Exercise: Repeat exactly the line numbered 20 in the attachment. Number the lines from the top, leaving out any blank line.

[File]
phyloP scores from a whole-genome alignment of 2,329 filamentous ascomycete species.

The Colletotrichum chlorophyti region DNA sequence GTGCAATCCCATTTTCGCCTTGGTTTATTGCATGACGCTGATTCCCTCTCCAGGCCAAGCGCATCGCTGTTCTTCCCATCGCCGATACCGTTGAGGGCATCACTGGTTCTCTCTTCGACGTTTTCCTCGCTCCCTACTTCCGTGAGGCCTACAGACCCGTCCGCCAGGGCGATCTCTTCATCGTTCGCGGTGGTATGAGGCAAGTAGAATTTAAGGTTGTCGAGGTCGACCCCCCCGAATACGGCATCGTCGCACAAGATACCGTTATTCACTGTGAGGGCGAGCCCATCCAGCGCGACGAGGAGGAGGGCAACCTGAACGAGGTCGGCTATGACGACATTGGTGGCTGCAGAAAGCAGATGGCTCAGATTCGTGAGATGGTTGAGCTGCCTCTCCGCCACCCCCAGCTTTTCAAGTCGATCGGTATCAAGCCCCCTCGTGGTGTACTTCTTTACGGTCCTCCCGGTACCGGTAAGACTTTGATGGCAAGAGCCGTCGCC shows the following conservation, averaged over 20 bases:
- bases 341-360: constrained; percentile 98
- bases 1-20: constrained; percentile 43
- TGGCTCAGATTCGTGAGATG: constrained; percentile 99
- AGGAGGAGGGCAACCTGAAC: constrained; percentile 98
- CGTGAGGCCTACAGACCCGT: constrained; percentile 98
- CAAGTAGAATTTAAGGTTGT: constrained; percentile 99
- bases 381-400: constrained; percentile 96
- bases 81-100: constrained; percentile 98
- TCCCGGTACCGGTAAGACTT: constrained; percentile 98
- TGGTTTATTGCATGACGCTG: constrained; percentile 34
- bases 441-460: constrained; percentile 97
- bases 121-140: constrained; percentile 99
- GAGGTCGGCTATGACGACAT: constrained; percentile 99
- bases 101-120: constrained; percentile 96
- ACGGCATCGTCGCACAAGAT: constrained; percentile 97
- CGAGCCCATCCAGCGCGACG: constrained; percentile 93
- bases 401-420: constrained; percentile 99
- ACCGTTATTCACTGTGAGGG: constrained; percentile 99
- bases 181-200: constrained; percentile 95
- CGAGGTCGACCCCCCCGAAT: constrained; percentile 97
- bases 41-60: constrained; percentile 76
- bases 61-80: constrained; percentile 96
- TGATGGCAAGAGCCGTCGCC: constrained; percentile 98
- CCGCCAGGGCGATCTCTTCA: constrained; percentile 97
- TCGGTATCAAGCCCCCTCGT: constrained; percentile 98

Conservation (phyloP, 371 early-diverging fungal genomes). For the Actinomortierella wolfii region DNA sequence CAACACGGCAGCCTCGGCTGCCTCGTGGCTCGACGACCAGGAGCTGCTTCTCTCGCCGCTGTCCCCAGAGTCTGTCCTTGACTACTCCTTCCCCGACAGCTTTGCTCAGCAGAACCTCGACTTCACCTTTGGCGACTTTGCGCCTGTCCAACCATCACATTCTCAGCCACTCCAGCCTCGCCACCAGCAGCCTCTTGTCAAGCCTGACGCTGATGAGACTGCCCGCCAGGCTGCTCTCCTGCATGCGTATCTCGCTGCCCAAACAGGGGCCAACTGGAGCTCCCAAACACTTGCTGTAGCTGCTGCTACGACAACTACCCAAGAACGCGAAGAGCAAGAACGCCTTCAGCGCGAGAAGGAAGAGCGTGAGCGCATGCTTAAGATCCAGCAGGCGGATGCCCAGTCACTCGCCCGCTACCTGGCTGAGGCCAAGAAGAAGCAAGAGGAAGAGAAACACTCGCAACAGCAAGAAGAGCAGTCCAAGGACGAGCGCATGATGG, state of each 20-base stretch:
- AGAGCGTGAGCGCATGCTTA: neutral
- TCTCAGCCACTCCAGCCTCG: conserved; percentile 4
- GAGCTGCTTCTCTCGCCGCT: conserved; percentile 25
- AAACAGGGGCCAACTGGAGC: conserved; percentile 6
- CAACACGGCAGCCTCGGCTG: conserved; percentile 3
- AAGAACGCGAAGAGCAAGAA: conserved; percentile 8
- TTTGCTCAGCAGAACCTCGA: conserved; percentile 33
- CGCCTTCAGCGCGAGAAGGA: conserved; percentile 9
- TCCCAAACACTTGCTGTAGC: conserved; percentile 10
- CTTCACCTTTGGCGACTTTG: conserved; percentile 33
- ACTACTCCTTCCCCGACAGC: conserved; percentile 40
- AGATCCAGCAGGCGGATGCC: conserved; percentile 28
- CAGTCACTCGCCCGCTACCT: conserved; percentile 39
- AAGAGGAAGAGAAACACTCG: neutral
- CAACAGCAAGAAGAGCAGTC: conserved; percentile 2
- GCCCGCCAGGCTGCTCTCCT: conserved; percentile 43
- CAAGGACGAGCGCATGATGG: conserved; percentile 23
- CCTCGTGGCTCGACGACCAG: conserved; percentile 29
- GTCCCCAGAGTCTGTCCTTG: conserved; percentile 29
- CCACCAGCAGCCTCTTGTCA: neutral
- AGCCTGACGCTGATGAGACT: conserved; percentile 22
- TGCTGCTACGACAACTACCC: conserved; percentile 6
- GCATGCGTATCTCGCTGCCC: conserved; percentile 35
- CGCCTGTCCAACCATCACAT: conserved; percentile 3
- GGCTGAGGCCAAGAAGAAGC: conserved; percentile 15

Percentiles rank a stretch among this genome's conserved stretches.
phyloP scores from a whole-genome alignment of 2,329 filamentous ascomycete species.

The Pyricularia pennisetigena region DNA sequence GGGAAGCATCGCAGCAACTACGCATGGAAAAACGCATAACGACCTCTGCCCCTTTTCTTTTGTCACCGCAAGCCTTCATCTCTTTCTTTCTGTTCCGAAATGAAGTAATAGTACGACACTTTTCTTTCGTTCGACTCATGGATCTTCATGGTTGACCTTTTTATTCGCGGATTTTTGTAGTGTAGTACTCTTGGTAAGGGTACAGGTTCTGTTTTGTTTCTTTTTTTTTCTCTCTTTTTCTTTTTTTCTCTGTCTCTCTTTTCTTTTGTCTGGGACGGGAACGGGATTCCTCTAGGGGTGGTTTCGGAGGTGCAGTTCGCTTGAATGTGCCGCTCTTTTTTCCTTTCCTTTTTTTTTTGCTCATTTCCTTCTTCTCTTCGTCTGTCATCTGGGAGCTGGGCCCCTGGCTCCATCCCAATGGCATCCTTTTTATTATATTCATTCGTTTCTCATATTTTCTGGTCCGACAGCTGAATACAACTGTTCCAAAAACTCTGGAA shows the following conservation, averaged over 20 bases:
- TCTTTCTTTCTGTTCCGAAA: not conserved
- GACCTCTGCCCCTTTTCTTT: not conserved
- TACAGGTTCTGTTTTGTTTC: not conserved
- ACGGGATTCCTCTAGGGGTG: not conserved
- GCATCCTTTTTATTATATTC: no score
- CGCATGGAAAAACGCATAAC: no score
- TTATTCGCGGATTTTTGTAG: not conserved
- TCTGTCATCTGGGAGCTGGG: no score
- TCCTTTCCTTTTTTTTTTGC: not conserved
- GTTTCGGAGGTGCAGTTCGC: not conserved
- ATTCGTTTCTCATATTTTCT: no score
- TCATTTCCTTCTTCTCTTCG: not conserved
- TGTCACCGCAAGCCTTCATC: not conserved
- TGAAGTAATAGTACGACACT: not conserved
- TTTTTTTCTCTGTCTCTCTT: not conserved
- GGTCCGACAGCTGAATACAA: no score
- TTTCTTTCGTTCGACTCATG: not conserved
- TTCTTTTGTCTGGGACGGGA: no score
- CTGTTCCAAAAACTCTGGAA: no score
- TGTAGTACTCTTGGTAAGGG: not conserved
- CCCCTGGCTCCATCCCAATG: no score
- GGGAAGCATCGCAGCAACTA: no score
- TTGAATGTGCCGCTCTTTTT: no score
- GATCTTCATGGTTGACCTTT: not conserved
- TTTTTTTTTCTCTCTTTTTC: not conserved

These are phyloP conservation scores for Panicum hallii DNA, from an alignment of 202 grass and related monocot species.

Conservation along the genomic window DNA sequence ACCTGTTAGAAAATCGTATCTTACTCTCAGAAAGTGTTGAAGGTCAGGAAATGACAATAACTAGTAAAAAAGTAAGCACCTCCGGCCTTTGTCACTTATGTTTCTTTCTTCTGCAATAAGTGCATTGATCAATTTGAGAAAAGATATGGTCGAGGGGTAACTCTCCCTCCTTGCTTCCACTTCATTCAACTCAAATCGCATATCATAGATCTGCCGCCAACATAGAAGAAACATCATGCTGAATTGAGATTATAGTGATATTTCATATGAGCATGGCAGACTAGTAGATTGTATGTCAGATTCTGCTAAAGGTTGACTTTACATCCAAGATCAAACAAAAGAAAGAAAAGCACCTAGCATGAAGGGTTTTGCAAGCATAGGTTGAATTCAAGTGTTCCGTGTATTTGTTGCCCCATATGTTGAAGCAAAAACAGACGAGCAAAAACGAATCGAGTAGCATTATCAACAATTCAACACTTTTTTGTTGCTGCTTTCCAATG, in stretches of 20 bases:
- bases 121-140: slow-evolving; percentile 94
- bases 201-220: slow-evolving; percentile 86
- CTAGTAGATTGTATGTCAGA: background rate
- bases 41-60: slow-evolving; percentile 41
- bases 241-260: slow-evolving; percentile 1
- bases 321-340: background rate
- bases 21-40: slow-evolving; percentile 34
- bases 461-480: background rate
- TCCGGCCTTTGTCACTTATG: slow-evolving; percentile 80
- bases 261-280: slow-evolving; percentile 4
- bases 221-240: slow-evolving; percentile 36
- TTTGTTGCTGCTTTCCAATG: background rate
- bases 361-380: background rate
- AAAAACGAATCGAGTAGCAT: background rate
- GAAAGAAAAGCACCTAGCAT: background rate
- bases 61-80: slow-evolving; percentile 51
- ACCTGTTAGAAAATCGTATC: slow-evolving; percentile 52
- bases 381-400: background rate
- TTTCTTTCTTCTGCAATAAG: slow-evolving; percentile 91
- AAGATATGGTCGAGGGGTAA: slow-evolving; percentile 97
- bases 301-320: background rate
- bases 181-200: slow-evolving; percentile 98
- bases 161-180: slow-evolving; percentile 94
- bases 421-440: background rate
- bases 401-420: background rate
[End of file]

- ACCGTTATTCACTGTGAGGG: constrained; percentile 99